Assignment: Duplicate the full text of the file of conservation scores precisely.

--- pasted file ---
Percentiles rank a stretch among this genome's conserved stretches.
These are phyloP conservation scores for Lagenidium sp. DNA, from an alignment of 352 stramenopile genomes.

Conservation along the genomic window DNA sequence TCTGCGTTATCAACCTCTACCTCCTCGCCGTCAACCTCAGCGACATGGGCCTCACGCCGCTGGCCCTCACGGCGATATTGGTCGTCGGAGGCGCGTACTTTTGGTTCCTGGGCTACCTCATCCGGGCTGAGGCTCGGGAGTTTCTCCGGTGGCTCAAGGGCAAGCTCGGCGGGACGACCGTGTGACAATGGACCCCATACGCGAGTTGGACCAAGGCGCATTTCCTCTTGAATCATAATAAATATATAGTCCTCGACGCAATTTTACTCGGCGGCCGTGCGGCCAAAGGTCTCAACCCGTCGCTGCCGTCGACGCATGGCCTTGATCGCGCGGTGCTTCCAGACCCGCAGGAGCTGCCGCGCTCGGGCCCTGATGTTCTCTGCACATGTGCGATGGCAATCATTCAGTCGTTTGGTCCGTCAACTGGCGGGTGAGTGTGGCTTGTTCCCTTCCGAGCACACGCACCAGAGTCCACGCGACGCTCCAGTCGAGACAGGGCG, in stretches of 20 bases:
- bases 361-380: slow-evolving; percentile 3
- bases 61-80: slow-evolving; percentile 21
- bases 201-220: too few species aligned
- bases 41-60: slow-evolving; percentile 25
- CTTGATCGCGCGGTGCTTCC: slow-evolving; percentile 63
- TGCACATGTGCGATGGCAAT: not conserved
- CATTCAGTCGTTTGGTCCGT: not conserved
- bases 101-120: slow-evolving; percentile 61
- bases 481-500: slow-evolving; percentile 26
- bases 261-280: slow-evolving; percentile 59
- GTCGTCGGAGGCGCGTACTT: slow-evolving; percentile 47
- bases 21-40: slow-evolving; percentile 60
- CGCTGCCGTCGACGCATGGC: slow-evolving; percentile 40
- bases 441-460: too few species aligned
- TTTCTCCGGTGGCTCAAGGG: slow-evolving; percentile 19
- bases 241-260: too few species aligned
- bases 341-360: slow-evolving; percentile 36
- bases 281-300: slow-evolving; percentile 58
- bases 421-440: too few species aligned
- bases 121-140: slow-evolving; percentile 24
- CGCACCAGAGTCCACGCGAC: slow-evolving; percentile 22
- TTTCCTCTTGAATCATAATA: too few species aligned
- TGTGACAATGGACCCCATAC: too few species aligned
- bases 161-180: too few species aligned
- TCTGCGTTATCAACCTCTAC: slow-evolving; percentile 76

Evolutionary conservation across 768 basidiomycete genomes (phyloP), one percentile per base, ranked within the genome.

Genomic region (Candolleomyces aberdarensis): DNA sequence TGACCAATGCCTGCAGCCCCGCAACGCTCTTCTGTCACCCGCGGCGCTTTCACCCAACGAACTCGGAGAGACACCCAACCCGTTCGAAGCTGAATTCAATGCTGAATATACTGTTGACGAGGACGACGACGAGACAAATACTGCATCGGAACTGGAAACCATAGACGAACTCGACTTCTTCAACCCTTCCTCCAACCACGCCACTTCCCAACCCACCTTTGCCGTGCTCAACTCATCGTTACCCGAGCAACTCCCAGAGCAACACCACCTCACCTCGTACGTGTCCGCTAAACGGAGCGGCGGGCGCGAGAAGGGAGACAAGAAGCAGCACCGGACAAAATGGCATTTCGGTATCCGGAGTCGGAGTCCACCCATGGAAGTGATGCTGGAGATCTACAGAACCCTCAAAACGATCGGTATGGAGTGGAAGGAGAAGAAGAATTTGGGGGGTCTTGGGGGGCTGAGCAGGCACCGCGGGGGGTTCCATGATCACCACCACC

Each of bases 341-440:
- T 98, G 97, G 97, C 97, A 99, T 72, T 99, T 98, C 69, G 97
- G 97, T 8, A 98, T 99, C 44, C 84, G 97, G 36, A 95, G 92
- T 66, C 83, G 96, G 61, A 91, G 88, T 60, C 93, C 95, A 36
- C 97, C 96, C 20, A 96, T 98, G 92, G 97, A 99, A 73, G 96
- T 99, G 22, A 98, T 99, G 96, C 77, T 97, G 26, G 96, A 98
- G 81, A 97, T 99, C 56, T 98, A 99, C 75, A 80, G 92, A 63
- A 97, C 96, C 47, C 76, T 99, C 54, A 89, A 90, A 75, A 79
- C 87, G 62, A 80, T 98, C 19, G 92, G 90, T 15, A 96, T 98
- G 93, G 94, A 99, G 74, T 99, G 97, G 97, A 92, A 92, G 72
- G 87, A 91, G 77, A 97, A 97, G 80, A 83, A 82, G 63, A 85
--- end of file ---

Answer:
Percentiles rank a stretch among this genome's conserved stretches.
These are phyloP conservation scores for Lagenidium sp. DNA, from an alignment of 352 stramenopile genomes.

Conservation along the genomic window DNA sequence TCTGCGTTATCAACCTCTACCTCCTCGCCGTCAACCTCAGCGACATGGGCCTCACGCCGCTGGCCCTCACGGCGATATTGGTCGTCGGAGGCGCGTACTTTTGGTTCCTGGGCTACCTCATCCGGGCTGAGGCTCGGGAGTTTCTCCGGTGGCTCAAGGGCAAGCTCGGCGGGACGACCGTGTGACAATGGACCCCATACGCGAGTTGGACCAAGGCGCATTTCCTCTTGAATCATAATAAATATATAGTCCTCGACGCAATTTTACTCGGCGGCCGTGCGGCCAAAGGTCTCAACCCGTCGCTGCCGTCGACGCATGGCCTTGATCGCGCGGTGCTTCCAGACCCGCAGGAGCTGCCGCGCTCGGGCCCTGATGTTCTCTGCACATGTGCGATGGCAATCATTCAGTCGTTTGGTCCGTCAACTGGCGGGTGAGTGTGGCTTGTTCCCTTCCGAGCACACGCACCAGAGTCCACGCGACGCTCCAGTCGAGACAGGGCG, in stretches of 20 bases:
- bases 361-380: slow-evolving; percentile 3
- bases 61-80: slow-evolving; percentile 21
- bases 201-220: too few species aligned
- bases 41-60: slow-evolving; percentile 25
- CTTGATCGCGCGGTGCTTCC: slow-evolving; percentile 63
- TGCACATGTGCGATGGCAAT: not conserved
- CATTCAGTCGTTTGGTCCGT: not conserved
- bases 101-120: slow-evolving; percentile 61
- bases 481-500: slow-evolving; percentile 26
- bases 261-280: slow-evolving; percentile 59
- GTCGTCGGAGGCGCGTACTT: slow-evolving; percentile 47
- bases 21-40: slow-evolving; percentile 60
- CGCTGCCGTCGACGCATGGC: slow-evolving; percentile 40
- bases 441-460: too few species aligned
- TTTCTCCGGTGGCTCAAGGG: slow-evolving; percentile 19
- bases 241-260: too few species aligned
- bases 341-360: slow-evolving; percentile 36
- bases 281-300: slow-evolving; percentile 58
- bases 421-440: too few species aligned
- bases 121-140: slow-evolving; percentile 24
- CGCACCAGAGTCCACGCGAC: slow-evolving; percentile 22
- TTTCCTCTTGAATCATAATA: too few species aligned
- TGTGACAATGGACCCCATAC: too few species aligned
- bases 161-180: too few species aligned
- TCTGCGTTATCAACCTCTAC: slow-evolving; percentile 76

Evolutionary conservation across 768 basidiomycete genomes (phyloP), one percentile per base, ranked within the genome.

Genomic region (Candolleomyces aberdarensis): DNA sequence TGACCAATGCCTGCAGCCCCGCAACGCTCTTCTGTCACCCGCGGCGCTTTCACCCAACGAACTCGGAGAGACACCCAACCCGTTCGAAGCTGAATTCAATGCTGAATATACTGTTGACGAGGACGACGACGAGACAAATACTGCATCGGAACTGGAAACCATAGACGAACTCGACTTCTTCAACCCTTCCTCCAACCACGCCACTTCCCAACCCACCTTTGCCGTGCTCAACTCATCGTTACCCGAGCAACTCCCAGAGCAACACCACCTCACCTCGTACGTGTCCGCTAAACGGAGCGGCGGGCGCGAGAAGGGAGACAAGAAGCAGCACCGGACAAAATGGCATTTCGGTATCCGGAGTCGGAGTCCACCCATGGAAGTGATGCTGGAGATCTACAGAACCCTCAAAACGATCGGTATGGAGTGGAAGGAGAAGAAGAATTTGGGGGGTCTTGGGGGGCTGAGCAGGCACCGCGGGGGGTTCCATGATCACCACCACC

Each of bases 341-440:
- T 98, G 97, G 97, C 97, A 99, T 72, T 99, T 98, C 69, G 97
- G 97, T 8, A 98, T 99, C 44, C 84, G 97, G 36, A 95, G 92
- T 66, C 83, G 96, G 61, A 91, G 88, T 60, C 93, C 95, A 36
- C 97, C 96, C 20, A 96, T 98, G 92, G 97, A 99, A 73, G 96
- T 99, G 22, A 98, T 99, G 96, C 77, T 97, G 26, G 96, A 98
- G 81, A 97, T 99, C 56, T 98, A 99, C 75, A 80, G 92, A 63
- A 97, C 96, C 47, C 76, T 99, C 54, A 89, A 90, A 75, A 79
- C 87, G 62, A 80, T 98, C 19, G 92, G 90, T 15, A 96, T 98
- G 93, G 94, A 99, G 74, T 99, G 97, G 97, A 92, A 92, G 72
- G 87, A 91, G 77, A 97, A 97, G 80, A 83, A 82, G 63, A 85